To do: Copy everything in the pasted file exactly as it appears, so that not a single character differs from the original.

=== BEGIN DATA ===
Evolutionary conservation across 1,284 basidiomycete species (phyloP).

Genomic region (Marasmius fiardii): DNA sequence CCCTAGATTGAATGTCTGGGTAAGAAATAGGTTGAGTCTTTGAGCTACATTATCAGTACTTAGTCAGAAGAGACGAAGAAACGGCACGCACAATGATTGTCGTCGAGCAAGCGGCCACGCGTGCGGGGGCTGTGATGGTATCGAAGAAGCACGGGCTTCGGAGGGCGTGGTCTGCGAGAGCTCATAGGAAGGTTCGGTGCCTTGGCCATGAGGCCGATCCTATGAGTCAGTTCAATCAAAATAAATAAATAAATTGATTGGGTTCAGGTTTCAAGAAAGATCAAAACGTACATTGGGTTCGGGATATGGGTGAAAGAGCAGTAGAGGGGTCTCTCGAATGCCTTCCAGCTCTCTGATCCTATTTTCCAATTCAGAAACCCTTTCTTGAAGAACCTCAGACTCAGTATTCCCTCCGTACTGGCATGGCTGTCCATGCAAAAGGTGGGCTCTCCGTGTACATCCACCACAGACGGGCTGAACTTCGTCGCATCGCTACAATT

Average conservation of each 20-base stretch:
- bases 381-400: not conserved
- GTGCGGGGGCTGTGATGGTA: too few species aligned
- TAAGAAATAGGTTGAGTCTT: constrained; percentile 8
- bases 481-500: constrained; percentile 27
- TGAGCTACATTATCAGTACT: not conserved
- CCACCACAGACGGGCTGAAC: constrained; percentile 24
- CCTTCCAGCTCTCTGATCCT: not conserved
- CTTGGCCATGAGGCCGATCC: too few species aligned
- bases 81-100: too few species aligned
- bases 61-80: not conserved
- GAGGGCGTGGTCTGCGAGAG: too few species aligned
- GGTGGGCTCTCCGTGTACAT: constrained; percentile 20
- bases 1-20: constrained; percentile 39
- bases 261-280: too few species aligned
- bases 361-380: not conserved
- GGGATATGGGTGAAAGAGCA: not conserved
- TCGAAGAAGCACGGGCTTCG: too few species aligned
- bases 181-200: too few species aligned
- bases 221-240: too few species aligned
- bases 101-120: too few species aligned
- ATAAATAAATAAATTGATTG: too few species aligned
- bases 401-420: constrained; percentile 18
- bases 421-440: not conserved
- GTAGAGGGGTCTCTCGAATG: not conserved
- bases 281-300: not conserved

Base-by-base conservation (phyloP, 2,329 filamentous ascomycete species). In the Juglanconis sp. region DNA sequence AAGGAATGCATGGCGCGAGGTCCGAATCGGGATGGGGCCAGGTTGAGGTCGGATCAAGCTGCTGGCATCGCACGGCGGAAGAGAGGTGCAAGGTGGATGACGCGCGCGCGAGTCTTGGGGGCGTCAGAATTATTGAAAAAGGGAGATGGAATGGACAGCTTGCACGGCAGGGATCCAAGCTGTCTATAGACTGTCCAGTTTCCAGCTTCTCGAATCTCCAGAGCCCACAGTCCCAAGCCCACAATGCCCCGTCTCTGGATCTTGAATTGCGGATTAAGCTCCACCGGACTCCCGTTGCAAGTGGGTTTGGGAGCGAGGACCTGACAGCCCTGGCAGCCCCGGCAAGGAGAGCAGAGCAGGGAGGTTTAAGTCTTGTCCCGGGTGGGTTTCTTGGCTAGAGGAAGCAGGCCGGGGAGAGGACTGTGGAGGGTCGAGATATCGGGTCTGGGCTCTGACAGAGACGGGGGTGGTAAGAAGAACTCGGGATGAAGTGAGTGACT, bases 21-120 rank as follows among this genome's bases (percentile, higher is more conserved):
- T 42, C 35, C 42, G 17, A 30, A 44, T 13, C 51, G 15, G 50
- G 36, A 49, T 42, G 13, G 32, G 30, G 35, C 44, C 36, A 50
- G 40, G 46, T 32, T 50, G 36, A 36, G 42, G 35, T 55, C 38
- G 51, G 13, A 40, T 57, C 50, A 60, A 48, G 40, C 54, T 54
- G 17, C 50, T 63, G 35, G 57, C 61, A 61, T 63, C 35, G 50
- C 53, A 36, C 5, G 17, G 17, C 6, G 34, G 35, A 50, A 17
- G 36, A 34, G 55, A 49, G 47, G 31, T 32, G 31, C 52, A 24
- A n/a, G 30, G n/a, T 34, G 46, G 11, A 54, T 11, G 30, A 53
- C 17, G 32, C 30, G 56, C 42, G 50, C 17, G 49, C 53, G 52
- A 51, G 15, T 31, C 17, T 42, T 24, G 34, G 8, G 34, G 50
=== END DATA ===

Evolutionary conservation across 1,284 basidiomycete species (phyloP).

Genomic region (Marasmius fiardii): DNA sequence CCCTAGATTGAATGTCTGGGTAAGAAATAGGTTGAGTCTTTGAGCTACATTATCAGTACTTAGTCAGAAGAGACGAAGAAACGGCACGCACAATGATTGTCGTCGAGCAAGCGGCCACGCGTGCGGGGGCTGTGATGGTATCGAAGAAGCACGGGCTTCGGAGGGCGTGGTCTGCGAGAGCTCATAGGAAGGTTCGGTGCCTTGGCCATGAGGCCGATCCTATGAGTCAGTTCAATCAAAATAAATAAATAAATTGATTGGGTTCAGGTTTCAAGAAAGATCAAAACGTACATTGGGTTCGGGATATGGGTGAAAGAGCAGTAGAGGGGTCTCTCGAATGCCTTCCAGCTCTCTGATCCTATTTTCCAATTCAGAAACCCTTTCTTGAAGAACCTCAGACTCAGTATTCCCTCCGTACTGGCATGGCTGTCCATGCAAAAGGTGGGCTCTCCGTGTACATCCACCACAGACGGGCTGAACTTCGTCGCATCGCTACAATT

Average conservation of each 20-base stretch:
- bases 381-400: not conserved
- GTGCGGGGGCTGTGATGGTA: too few species aligned
- TAAGAAATAGGTTGAGTCTT: constrained; percentile 8
- bases 481-500: constrained; percentile 27
- TGAGCTACATTATCAGTACT: not conserved
- CCACCACAGACGGGCTGAAC: constrained; percentile 24
- CCTTCCAGCTCTCTGATCCT: not conserved
- CTTGGCCATGAGGCCGATCC: too few species aligned
- bases 81-100: too few species aligned
- bases 61-80: not conserved
- GAGGGCGTGGTCTGCGAGAG: too few species aligned
- GGTGGGCTCTCCGTGTACAT: constrained; percentile 20
- bases 1-20: constrained; percentile 39
- bases 261-280: too few species aligned
- bases 361-380: not conserved
- GGGATATGGGTGAAAGAGCA: not conserved
- TCGAAGAAGCACGGGCTTCG: too few species aligned
- bases 181-200: too few species aligned
- bases 221-240: too few species aligned
- bases 101-120: too few species aligned
- ATAAATAAATAAATTGATTG: too few species aligned
- bases 401-420: constrained; percentile 18
- bases 421-440: not conserved
- GTAGAGGGGTCTCTCGAATG: not conserved
- bases 281-300: not conserved

Base-by-base conservation (phyloP, 2,329 filamentous ascomycete species). In the Juglanconis sp. region DNA sequence AAGGAATGCATGGCGCGAGGTCCGAATCGGGATGGGGCCAGGTTGAGGTCGGATCAAGCTGCTGGCATCGCACGGCGGAAGAGAGGTGCAAGGTGGATGACGCGCGCGCGAGTCTTGGGGGCGTCAGAATTATTGAAAAAGGGAGATGGAATGGACAGCTTGCACGGCAGGGATCCAAGCTGTCTATAGACTGTCCAGTTTCCAGCTTCTCGAATCTCCAGAGCCCACAGTCCCAAGCCCACAATGCCCCGTCTCTGGATCTTGAATTGCGGATTAAGCTCCACCGGACTCCCGTTGCAAGTGGGTTTGGGAGCGAGGACCTGACAGCCCTGGCAGCCCCGGCAAGGAGAGCAGAGCAGGGAGGTTTAAGTCTTGTCCCGGGTGGGTTTCTTGGCTAGAGGAAGCAGGCCGGGGAGAGGACTGTGGAGGGTCGAGATATCGGGTCTGGGCTCTGACAGAGACGGGGGTGGTAAGAAGAACTCGGGATGAAGTGAGTGACT, bases 21-120 rank as follows among this genome's bases (percentile, higher is more conserved):
- T 42, C 35, C 42, G 17, A 30, A 44, T 13, C 51, G 15, G 50
- G 36, A 49, T 42, G 13, G 32, G 30, G 35, C 44, C 36, A 50
- G 40, G 46, T 32, T 50, G 36, A 36, G 42, G 35, T 55, C 38
- G 51, G 13, A 40, T 57, C 50, A 60, A 48, G 40, C 54, T 54
- G 17, C 50, T 63, G 35, G 57, C 61, A 61, T 63, C 35, G 50
- C 53, A 36, C 5, G 17, G 17, C 6, G 34, G 35, A 50, A 17
- G 36, A 34, G 55, A 49, G 47, G 31, T 32, G 31, C 52, A 24
- A n/a, G 30, G n/a, T 34, G 46, G 11, A 54, T 11, G 30, A 53
- C 17, G 32, C 30, G 56, C 42, G 50, C 17, G 49, C 53, G 52
- A 51, G 15, T 31, C 17, T 42, T 24, G 34, G 8, G 34, G 50